Acceptance is a big one, so I will spend this post discussing the importance of accepting one another in marriage. When you first get together, the romance is flourishing and you are both putting your best foot forward. The newness of the relationship can cause us to put blinders on. As the relationship progresses and you continue to open up to, live with, and become intertwined with your partner, it is impossible to avoid seeing the flaws that were really there all along. We open the window of ourselves to our intimate partners. Then we do something crazy, now that we are in, we begin to pick each other apart and put a microscope on those flaws.
Imagine you allowedÂ a visitor into your home, and once inside, they begin to tell you all the things that are wrong with it. You missed a spot painting over here on this wall. Oh, the carpet has a spot on it over here. Those pictures are hung all wrong! We would surely not invite them back! But yet we do this to our intimate partners once we are let into their worlds.
You nor your partner are perfect. You never will be. If you can accept that in one another, and focus on noticing and pointing out what you admire and love about your partner and let the other stuff go, you bring peace to your home.
Try for one full day to not complain at your partner. Can you do it? Can you go a whole day without complaining about something your partner has said or done? Now if you can continue to repeat that behavior, your will be on your way to making your marriage work. More to come…..
It is often our human nature to focus on what is wrong rather than on what is right.
This is true in our relationships as well. In thinking about your marriage, do you spend more time trying to fix what is wrong? Do you take for granted what is right?
Think about how you treat your partner. Do you spend more time telling him or her what they do wrong, or more time telling him or her what they do right. If where you put your focus inspires more of the same, where do you want to put your focus? Criticism invites more of the behavior you don’t want. Appreciation and recognition inspires more of what you do want. Don’t ignore or overlook the parts of your spouse that are good and right, nor the parts of your marriage that are good and right. Recognize the strengths and build off of those, rather than focusing on the negative.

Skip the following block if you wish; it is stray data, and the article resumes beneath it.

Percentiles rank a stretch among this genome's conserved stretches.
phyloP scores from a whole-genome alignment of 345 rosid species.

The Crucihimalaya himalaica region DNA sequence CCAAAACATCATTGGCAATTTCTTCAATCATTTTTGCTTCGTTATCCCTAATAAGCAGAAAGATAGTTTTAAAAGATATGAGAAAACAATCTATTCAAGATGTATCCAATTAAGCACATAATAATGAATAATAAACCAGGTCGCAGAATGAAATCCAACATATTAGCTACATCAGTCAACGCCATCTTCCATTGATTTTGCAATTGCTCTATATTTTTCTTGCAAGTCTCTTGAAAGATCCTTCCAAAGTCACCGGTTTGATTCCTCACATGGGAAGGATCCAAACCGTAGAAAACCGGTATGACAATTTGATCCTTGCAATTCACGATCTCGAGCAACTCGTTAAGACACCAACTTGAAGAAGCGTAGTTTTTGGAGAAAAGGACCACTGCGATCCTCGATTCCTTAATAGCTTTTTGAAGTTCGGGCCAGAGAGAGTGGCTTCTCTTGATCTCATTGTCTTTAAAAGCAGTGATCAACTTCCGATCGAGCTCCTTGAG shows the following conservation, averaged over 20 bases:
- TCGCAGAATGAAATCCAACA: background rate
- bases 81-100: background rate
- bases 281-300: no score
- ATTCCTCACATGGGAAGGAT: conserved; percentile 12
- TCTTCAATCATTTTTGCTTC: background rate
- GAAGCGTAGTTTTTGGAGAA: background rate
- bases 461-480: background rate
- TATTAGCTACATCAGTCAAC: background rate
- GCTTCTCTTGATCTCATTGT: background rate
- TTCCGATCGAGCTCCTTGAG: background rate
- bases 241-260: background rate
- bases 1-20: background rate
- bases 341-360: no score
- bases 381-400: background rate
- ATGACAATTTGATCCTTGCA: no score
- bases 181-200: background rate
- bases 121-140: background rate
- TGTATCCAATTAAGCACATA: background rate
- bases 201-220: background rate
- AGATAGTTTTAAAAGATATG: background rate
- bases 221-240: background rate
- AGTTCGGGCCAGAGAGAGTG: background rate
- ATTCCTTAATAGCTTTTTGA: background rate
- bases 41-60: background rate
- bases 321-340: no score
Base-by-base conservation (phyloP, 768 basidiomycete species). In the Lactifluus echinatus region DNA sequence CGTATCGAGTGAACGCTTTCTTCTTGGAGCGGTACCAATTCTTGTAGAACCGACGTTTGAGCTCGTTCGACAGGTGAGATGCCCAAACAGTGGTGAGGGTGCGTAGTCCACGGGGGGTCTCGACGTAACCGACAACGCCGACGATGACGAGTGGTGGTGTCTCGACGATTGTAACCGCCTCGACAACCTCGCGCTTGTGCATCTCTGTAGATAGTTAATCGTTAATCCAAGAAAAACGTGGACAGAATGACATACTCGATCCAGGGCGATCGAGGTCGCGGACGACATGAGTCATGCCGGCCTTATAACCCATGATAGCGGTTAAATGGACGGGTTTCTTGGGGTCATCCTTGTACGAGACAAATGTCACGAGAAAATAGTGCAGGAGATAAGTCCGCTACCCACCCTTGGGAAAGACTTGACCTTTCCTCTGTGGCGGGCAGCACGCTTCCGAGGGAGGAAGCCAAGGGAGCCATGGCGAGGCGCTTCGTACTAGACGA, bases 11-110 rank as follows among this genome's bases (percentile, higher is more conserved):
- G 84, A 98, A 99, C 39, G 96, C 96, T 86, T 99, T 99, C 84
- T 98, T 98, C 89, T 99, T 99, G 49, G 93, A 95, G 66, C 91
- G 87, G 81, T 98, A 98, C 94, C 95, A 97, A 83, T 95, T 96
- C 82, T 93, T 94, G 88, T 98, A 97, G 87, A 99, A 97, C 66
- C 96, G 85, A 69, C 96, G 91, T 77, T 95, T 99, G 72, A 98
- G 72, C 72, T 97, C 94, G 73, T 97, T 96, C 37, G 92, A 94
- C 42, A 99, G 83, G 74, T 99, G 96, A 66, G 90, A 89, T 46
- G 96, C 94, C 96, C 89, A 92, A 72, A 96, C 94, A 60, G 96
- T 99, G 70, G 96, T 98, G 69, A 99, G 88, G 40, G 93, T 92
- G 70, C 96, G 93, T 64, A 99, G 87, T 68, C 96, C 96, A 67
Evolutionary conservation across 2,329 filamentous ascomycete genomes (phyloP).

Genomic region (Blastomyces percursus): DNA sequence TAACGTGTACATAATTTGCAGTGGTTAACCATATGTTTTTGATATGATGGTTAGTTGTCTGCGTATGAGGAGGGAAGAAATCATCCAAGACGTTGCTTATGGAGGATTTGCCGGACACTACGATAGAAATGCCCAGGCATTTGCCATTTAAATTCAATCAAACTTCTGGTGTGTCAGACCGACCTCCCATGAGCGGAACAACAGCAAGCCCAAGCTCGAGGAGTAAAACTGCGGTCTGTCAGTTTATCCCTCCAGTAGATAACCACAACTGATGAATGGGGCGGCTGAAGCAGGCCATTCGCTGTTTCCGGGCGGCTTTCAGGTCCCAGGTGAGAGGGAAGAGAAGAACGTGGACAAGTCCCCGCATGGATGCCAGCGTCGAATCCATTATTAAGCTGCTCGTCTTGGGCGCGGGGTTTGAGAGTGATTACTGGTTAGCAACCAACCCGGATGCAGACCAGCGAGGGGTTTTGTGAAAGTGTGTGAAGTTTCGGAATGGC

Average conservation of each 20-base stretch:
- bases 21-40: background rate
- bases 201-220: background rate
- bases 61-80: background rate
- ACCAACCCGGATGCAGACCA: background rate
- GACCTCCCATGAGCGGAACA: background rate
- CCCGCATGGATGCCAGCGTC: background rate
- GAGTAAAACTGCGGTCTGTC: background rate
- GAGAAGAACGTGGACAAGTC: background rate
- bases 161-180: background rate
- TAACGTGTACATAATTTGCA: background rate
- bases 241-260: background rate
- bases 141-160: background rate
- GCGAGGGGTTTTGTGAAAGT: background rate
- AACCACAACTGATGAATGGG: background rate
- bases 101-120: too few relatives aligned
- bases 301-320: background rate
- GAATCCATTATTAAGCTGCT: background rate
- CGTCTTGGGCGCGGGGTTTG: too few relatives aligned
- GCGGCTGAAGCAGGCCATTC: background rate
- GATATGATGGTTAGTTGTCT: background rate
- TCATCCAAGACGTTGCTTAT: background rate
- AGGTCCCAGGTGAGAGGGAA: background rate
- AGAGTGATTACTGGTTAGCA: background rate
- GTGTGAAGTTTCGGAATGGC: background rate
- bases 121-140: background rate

Emotional safety is an essential part of a healthy relationship. To trust another human being in an intimate relationship is a choice made when one feels emotionally safe. When this sense of safety has been compromised in a relationship, it can be very difficult to rebuild trust, but it can be done.
The first step to rebuilding trust is acknowledging the impact of the hurt that has been caused. For example, if there has been an affair. The partner who had the affair must fully understand and acknowledge the damage and pain this act has caused. Your partner must feel like you “get it”.
The next step is understanding why the betrayal occurred. There can be many reasons. I’ll site a few common examples. If a man is working overtime and is rarely home, his wife may feel neglected and unappreciated. She may then look for attention and affection elsewhere. This example shows a breakdown in communication. It does not excuse the behavior, but there must be understanding of what is going on in the relationship for the behavior to occur. The wife needs to communicate her needs to her husband and he needs to be responsive to those needs. (I am oversimplifying here just to illustrate the point.)
Another example may be of a husband who lies. When he tells the truth about a matter, he pays a high price. His wife may yell and criticize him so he deals with it by avoiding confrontation and continuing to lie. While you are not responsible for the choices your partner makes, it is important to reflect on your contribution to the dynamic of the marriage. Understanding where your communication with each other breaks down and your responsibility in that, is important to healing and rebuilding trust.
During the process of rebuilding trust, it is important not to do more damage. There is no room for punishment. This may feel better in the moment, but to use the incident as ammunition does nothing to heal and rebuild trust. For example: the wife whose husband had an affair, anytime he gets upset at her for something, she brings up the affair as retaliation. This continues to do damage to the marriage.
It is necessary to have open, honest, respectful communication with each other on a regular basis. It is important that you keep your word, follow through on commitments, and always treat each other with respect. If you are feeling pain, communicate your experience to your partner without attacking or blaming. For example: “whenever I think of the affair, it stirs up all the negative images and feelings and I am having a hard time dealing with it. Remembering the affair makes it so difficult to trust and believe this won’t happen again.” This is an example of sharing an experience without attacking or blaming. A responsive partner might say something like this: “I know I made a mistake and I am so sorry. I realize you are in aÂ lot of pain right now. Is there anything I can say or do right that would help?”
These are just a few of the tools it takes to rebuild trust. Rebuilding safety in a relationship after a betrayal takes time, patience and committment. Counseling can be a helpful tool through the process. Having a third party to help you cope with the pain and not cause more damage can make for a smoother process. If you have experienced a trauma in your relationship and need help, call anytime. (865) 283-1777